Stephen F. AustinStephen Fuller Austin (November 3, 1793 - December 27, 1836) was an American politician and the founder of the Republic of Texas.
Born in Virginia, he was educated in Connecticut and graduated from Transylvania University in Kentucky. From 1813 to 1819 he served on the territorial Legislature of Missouri. He moved to Arkansas in 1820 and then Louisiana.
His father, Moses, had travelled to San Antonio, Texas and gained a grant of land in the Mexican territory of Texas for purposes of settlement of 300 families. On his death in 1821 he willed this grant to his son. With this grant re-authorized by Governor Antonio María Martínez, Stephen Austin advertised the opportunity in New Orleans, Louisiana and in December 1821 the first US colonists crossed into the granted territory, in the state of Coahuila and Texas on the Brazos River.
Initially the Mexican government had been willing to allow the colonists self-government. Following Mexican independence there was an attempt by the new junta instituyente to apply general immigration law to the colony. Austin travelled to San Antonio and managed to persuade Agustín de Iturbide to sign the old Imperial law. Itubide abdicated in March 1823 and the law was annulled but again Austin was able to convince the new congress to allow him to continue immigration under favorable terms and later to level the issue to the individual Mexican states. In March 1825 the state legislature of Texas passed a law matching that passed by Iturbide.
By late 1825, Austin had obtained further contracts to settle an additonal 900 families between 1825 and 1829. He had effective civil and military authority over the settlers, but he was quick to introduce a semblence of American law - the Constitution of Coahuila and Texas was agreed on in November 1827. Despite his hopes Austin was making little money from his endeavours; the colonists were unwilling to pay for his services as empresario and most of the money gained was spent on the processes of government and other public services.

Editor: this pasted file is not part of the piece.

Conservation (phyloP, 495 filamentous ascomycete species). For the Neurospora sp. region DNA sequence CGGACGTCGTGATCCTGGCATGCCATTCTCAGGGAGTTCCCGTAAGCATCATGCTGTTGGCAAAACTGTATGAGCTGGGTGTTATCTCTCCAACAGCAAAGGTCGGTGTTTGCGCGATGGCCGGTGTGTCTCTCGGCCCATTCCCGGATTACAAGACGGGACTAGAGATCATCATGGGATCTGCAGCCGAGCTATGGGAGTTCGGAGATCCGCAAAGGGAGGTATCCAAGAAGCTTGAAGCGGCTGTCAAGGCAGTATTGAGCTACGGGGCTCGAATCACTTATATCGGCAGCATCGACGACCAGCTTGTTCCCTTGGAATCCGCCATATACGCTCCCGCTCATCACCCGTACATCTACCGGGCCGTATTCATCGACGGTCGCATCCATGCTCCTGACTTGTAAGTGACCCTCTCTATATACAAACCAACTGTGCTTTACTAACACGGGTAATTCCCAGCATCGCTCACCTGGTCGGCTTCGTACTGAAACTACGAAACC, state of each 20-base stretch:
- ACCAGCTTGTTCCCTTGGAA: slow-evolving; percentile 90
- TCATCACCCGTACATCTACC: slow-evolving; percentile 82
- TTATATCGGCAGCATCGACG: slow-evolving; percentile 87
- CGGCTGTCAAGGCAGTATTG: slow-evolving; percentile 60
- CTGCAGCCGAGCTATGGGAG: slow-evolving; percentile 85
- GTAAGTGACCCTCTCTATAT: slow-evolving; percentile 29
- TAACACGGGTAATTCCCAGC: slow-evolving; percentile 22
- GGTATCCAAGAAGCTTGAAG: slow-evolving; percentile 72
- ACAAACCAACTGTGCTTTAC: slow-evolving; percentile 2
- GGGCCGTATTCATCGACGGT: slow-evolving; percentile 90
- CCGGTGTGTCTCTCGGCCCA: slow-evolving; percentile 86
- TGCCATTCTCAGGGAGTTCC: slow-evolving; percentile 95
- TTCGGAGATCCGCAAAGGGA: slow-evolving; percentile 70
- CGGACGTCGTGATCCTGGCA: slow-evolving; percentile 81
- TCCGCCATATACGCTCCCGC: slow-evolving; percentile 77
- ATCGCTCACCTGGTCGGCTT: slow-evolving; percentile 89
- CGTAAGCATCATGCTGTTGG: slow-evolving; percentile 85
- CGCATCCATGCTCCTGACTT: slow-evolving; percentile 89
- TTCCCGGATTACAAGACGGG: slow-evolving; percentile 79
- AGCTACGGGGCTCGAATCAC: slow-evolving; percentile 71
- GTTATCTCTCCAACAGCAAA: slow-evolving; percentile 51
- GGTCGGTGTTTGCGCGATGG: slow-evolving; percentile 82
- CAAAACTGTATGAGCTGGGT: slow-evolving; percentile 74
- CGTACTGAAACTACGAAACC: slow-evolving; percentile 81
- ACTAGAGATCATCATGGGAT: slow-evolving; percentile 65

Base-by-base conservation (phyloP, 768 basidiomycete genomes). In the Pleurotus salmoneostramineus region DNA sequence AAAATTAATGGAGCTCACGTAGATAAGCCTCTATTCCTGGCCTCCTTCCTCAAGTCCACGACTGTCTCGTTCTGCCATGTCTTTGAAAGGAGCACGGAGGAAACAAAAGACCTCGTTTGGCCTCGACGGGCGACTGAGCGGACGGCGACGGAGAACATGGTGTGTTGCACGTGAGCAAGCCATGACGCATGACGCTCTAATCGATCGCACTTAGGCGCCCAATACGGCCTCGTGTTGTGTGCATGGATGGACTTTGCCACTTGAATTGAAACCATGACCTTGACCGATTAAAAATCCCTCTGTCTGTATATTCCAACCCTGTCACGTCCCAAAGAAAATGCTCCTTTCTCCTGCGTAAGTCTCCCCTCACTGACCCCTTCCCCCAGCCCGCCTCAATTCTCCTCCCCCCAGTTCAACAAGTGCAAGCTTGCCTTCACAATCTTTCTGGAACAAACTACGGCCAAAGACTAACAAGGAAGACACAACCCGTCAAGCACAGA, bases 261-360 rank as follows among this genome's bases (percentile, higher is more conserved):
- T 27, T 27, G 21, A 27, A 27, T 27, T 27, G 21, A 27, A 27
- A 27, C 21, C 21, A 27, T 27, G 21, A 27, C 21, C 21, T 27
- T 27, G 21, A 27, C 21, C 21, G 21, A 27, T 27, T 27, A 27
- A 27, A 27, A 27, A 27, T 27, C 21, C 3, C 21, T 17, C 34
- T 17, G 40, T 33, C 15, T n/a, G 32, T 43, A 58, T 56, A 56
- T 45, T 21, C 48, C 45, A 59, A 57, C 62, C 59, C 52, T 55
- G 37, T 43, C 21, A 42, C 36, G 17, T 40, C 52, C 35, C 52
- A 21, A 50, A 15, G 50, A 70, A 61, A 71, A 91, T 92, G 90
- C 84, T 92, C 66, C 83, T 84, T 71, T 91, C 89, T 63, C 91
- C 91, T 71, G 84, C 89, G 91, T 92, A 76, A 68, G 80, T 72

He was active to promote trade and to secure the good favour of the Mexican authorities, aiding them in the suppression of the Fredonian Rebellion of Haden Edwards. However, with the colonists numbering over 11,000 by 1832 they were becoming less conducive to Austin's cautious leadership, and the Mexican government was also becoming less cooperative - concerned with the growth of the colony and the efforts of the US government to buy the state from them. The Mexican government had attempted to stop further US immigration as early as April 1830, but again the skills of Austin had gained an exemption for his colonies.
The application of the immigration control and the introduction of tariff laws had done much to dis-satisfy the colonists, peaking in the Anahuac disturbances. Austin then felt compelled to involve himself in Mexican politics, supporting the upstart Antonio López de Santa Anna. Following the success of Santa Anna the colonists sought a compensatory reward, proclaimed at the Convention of 1832 - resumption of immigration, tariff exemption, separation from Coahuila, and a new state government for Texas. Austin was not in favour of these demands, he considered them ill-timed and tried his hardest to moderate them. When they were repeated and extended at the Convention of 1833, Austin travelled to Mexico City and he did gain certain important reforms, but not a state government. Austin was arrested in January 1834 and charged with insurrection; he was not tried and was finally released, returning to Texas in August 1835. In his absence the colonists had not softened their stance; war began in October at Gonzales. Austin was appointed commissioner to the US by the provisional government.
He stood for election in independent Texas in September 1836 and was defeated. He was made Secretary of State, but soon became ill and died.
There are many places in Texas named after Austin.